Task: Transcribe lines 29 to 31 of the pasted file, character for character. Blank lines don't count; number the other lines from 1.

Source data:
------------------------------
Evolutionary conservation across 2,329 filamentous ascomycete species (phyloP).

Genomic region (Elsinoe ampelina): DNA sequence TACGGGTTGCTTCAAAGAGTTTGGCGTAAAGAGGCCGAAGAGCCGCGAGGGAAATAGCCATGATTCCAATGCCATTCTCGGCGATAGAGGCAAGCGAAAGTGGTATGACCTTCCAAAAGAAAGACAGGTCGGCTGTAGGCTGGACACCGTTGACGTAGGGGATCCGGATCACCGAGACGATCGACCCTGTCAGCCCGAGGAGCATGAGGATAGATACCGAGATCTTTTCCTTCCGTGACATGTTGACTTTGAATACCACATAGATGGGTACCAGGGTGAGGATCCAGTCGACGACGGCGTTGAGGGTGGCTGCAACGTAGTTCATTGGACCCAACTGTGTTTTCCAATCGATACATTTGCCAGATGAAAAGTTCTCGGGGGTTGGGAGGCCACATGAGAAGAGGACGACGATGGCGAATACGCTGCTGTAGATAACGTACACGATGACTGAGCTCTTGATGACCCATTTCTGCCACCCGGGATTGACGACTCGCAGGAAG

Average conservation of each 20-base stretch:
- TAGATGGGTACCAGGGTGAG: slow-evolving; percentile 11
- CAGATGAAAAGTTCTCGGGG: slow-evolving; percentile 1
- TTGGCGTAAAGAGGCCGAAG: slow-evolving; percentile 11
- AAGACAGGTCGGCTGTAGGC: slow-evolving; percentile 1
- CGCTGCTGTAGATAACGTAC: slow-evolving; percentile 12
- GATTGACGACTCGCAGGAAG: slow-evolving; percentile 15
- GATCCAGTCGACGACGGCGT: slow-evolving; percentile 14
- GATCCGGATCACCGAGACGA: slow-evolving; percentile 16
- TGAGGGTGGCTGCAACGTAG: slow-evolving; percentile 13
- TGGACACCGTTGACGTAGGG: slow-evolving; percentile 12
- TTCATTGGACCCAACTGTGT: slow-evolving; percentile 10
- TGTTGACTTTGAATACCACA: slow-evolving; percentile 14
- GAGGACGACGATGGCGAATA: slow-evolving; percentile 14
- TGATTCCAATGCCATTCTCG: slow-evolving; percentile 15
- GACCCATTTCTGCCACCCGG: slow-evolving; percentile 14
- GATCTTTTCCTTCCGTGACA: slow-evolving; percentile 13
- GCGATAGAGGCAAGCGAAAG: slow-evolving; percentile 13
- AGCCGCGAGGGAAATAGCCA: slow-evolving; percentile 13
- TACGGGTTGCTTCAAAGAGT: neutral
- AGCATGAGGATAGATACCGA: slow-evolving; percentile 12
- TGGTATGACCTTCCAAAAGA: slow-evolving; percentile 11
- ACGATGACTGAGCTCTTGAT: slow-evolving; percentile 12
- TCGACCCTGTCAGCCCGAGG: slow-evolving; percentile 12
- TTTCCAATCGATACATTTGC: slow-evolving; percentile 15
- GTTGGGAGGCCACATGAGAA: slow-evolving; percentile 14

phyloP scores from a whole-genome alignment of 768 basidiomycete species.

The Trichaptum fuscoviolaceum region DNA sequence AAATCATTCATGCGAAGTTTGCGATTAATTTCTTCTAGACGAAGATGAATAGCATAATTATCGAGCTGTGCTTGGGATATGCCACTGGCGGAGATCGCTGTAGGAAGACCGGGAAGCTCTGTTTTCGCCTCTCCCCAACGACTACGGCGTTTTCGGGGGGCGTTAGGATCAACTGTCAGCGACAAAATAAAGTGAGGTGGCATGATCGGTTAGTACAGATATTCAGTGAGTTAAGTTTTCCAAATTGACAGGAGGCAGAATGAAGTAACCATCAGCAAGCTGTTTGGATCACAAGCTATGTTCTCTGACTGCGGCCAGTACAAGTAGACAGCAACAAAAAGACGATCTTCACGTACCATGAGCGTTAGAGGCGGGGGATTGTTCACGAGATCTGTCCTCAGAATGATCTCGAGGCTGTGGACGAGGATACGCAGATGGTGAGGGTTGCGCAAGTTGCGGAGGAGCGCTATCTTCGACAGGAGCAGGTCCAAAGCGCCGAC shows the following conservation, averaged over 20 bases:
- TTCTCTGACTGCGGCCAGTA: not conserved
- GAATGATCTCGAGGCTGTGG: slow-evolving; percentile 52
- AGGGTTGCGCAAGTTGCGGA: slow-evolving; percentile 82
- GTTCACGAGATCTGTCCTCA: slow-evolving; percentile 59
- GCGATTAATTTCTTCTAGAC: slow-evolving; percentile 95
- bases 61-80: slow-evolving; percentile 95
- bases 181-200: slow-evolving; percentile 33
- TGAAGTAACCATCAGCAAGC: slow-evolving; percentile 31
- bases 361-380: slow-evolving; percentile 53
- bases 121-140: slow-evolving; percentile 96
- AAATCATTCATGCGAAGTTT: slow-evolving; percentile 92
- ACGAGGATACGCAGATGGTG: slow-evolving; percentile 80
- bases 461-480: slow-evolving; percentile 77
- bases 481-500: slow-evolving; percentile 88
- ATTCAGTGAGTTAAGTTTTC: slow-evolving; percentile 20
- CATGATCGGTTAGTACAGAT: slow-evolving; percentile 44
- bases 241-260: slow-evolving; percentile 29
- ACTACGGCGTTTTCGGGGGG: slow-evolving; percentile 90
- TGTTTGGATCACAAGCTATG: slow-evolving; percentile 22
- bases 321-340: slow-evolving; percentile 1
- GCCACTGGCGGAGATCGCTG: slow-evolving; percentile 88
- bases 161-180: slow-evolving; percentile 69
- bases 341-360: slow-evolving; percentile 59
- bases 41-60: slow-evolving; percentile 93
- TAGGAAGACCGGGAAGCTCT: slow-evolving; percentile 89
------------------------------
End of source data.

phyloP scores from a whole-genome alignment of 768 basidiomycete species.

The Trichaptum fuscoviolaceum region DNA sequence AAATCATTCATGCGAAGTTTGCGATTAATTTCTTCTAGACGAAGATGAATAGCATAATTATCGAGCTGTGCTTGGGATATGCCACTGGCGGAGATCGCTGTAGGAAGACCGGGAAGCTCTGTTTTCGCCTCTCCCCAACGACTACGGCGTTTTCGGGGGGCGTTAGGATCAACTGTCAGCGACAAAATAAAGTGAGGTGGCATGATCGGTTAGTACAGATATTCAGTGAGTTAAGTTTTCCAAATTGACAGGAGGCAGAATGAAGTAACCATCAGCAAGCTGTTTGGATCACAAGCTATGTTCTCTGACTGCGGCCAGTACAAGTAGACAGCAACAAAAAGACGATCTTCACGTACCATGAGCGTTAGAGGCGGGGGATTGTTCACGAGATCTGTCCTCAGAATGATCTCGAGGCTGTGGACGAGGATACGCAGATGGTGAGGGTTGCGCAAGTTGCGGAGGAGCGCTATCTTCGACAGGAGCAGGTCCAAAGCGCCGAC shows the following conservation, averaged over 20 bases:
- TTCTCTGACTGCGGCCAGTA: not conserved